Got this brochure recently from the reanimated San Diego Opera…
… and couldn’t help noticing its kinship with the Atlanta Symphony Orchestra’s season brochure, which features images like this:
I wrote a few weeks ago about SDO’s post-crisis brochure, which featured a short white man in a brown suit, and I think this might be a marginal improvement, but I can’t help wondering what’s up with the flying babes. What the hell do sylphs have to do with selling tickets and why are two of America’s most notoriously troubled arts organizations featuring them in their marketing materials?
Do these organizations know something we don’t know about the persuasive power of sky spirits? Or is it possible that inane marketing choices are a shared characteristic of failing arts organizations?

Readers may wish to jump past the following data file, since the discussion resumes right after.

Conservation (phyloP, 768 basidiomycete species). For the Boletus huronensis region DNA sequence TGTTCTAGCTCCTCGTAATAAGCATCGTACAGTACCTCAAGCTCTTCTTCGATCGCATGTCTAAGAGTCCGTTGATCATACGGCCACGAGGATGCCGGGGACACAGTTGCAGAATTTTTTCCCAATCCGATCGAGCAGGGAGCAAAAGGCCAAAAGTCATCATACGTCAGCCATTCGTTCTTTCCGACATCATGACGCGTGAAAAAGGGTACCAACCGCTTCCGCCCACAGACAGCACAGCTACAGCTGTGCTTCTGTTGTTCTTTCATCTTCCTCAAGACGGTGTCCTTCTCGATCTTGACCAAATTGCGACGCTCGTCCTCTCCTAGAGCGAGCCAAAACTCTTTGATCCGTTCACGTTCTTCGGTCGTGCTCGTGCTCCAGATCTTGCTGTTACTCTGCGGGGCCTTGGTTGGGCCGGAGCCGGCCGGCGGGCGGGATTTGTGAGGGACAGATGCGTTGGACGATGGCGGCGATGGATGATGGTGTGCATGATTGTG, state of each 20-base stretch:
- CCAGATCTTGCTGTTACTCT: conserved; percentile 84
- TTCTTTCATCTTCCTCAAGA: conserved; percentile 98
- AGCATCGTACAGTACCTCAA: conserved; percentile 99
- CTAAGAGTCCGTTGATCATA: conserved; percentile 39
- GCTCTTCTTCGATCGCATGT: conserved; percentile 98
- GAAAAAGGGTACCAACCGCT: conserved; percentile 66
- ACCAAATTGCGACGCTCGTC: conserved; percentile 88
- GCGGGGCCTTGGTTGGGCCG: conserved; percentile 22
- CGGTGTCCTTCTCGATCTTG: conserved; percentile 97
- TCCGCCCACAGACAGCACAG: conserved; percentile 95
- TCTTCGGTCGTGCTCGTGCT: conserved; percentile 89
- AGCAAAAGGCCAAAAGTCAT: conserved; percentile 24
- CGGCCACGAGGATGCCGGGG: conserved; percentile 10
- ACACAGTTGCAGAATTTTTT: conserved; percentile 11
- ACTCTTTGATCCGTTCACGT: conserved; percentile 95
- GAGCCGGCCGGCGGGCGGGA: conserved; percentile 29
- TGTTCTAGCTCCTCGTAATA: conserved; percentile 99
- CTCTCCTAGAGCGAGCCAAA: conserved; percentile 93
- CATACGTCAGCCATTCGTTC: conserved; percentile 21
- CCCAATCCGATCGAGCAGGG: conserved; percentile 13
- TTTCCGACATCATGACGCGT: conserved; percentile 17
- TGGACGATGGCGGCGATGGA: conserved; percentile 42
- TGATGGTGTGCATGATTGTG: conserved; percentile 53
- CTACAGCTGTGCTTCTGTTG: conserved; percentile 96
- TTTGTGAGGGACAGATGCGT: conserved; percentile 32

In professional marketing, images that appear in sales collateral are chosen according to market intelligence and they’re designed to leverage actual audience dispositions. Given my experience with nonprofit arts organizations, I’m going to guess that these images were chosen by amateur insiders according to personal opinions and designed to look nice.
If the creators of these materials had access to objective research data and were designing sales messages in response to what target audiences told them they were looking for, sylphs would never have been a consideration.
Executive leaders of arts institutions that don’t sell enough tickets should understand this.
If they don’t, we may have a clue as to why they’re in so much trouble.